By Nathan Goetting, Editor-in-Chief
Right-wing pushback against the gains of the civil rights movement has always been powerful, but with the ascension of Donald Trump to the presidency, it has become unprecedentedly aggressive and malicious. White supremacists have been emboldened by this president. Near the top of his administration’s target list of civil rights reversals is race-based affirmative action in higher education. In “From Dog-Whistle to Megaphone: The Trump Regime’s Cynical Assault on Affirmative Action” Mark Brodin attacks the motives and methods of the latest, most brazen attempt to keep minority applicants disadvantaged in the higher education application process.
Justice Blackmun couldn’t have fully appreciated the damage to the right to privacy he would cause in 1979 when he wrote the opinion for the Supreme Court in Smith v. Maryland.1 However, we shouldn’t be too easy on him or his colleagues. Modest grants of power to law enforcement in Fourth Amendment cases are nearly always expanded into the broadest possible license to reach into the personal lives of citizens.
In Smith Justice Blackmun reasoned that when we disclose who we call to a third-party (the phone company whose services we’re using) we have forfeited any Fourth Amendment privacy interest we might have had in that information. Smith opened the door for police to partner with communications providers to capture, collect, and store what we now call “metadata”—records of who we call and are called by, when the calls take place, and for how long—without probable cause of criminal wrongdoing.
Smith was wrongly decided for many reasons.2 Technology has advanced so rapidly and dramatically since Smith that the ancient device at issue in that case (a “pen register”) is as obsolete as Blackmun’s opinion authorizing its use. Smith has become the core legal basis for a massive surveillance state apparatus. Now police use “stingrays”—portable phone trackers that divert signals from cellphones and soak up the information they contain. As an investigative tool, stingrays are infinitely more handy, powerful, and intrusive than anything imagined in the 1970s. Along with metadata, they can provide police with the location of the cell phone and the content of its communications, such as conversations and text messages, though a warrant is still required before capturing communicative content. In “Stingrays” Joshua Dansby explains how Smith has been misconstrued so as to permit the widespread use of this new intrusive technology. Dansby proposes a number of methods for preserving our privacy. His article could hardly be timelier. This year, the Court will be considering Carpenter v. U.S.,3 which will finally force a reconsideration of an increasingly dangerous holding in Smith.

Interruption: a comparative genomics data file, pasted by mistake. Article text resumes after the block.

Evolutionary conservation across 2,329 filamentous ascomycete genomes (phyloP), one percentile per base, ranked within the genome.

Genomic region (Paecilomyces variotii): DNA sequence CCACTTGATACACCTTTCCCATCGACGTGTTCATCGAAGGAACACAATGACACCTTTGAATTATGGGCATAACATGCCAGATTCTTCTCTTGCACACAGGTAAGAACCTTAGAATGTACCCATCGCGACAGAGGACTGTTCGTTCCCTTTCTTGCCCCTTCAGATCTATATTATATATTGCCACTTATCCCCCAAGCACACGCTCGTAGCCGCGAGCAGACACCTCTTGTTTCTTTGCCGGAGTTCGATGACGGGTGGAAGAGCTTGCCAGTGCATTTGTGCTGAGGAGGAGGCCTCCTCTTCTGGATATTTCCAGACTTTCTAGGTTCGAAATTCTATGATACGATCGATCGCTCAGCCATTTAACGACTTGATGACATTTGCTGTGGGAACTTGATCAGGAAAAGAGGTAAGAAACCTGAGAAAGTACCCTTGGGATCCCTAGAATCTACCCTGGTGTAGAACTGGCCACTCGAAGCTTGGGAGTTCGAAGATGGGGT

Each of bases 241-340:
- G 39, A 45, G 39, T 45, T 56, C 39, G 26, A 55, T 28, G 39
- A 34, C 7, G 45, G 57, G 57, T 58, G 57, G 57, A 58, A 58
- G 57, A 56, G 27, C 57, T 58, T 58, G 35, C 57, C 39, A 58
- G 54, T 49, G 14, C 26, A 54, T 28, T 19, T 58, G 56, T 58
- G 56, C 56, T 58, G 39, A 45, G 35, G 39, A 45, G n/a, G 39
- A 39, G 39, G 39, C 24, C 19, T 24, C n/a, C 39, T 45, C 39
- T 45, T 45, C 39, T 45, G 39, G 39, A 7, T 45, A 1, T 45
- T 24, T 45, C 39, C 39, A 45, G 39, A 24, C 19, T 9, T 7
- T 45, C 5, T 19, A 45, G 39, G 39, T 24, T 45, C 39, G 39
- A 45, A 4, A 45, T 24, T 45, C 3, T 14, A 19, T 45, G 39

In “Will Koreans Count This Time?” William S. Geimer examines the alarming bellicosity between the Trump administration and North Korea within the much-needed context of the U.S.’s historical role as an imperial power during and after the Korean War. Though too dangerous for consideration, it seems, in corporate media and elite academic periodicals, his modest proposal is this: Why not let Koreans, north and south, take the lead in determining their own fate?
“An Algorithm for Capturing White HeteroPatriarchy: The Parable of the Woman Caught in Adultery” by Blanche Cook thoughtfully deploys a biblical tale to expose and explain how certain forms of hegemonic power function in the U.S. One needn’t be a believer to recognize the truths. Originally delivered as a TEDx talk, Professor Cook’s interpretation of the New Testament tale is as fascinating as it is liberating.
Sarah Davila-Ruhaak is doing extraordinary humanitarian legal work on behalf of some of the most vulnerable and oppressed people on earth. She is the Director of the International Human Rights Clinic at The John Marshall Law School in Chicago where she leads the Human Rights for Syrians Initiative (HRSI). In “The Sprouting of Human Rights Initiatives in the Midst of a Storm of Resistance to Refugees” she assesses the legal, political, and social plight of the luckless civilians fleeing for their lives from one of the world’s most perilous warzones. It also details the extraordinary work HRSI is doing to help Syrians who have escaped to the U.S. adjust to life in their new country.
NLGR asked renowned human rights attorney and law professor Natsu Taylor Saito, an expert on harmful effects of colonization, if she’d contribute an essay on the threats connected with the contempt for science and nature shown by various Trump appointees leading executive branch regulatory agencies. She responded with a poem titled “Denial,” which we’re proud to print.
—Nathan Goetting, editor in chief
- 442 U.S. 735 (1979).
- Rebutting the Court’s wrongheaded reasoning—which suggests that the mere act of using a telephone (a prerequisite for inclusion in modern society) implies the forfeiture of privacy rights to significant amounts of personal information—is beyond the scope of this preface. However, I recommend the reader consider the persuasive dissents in this case written by Justices Stewart and Marshall.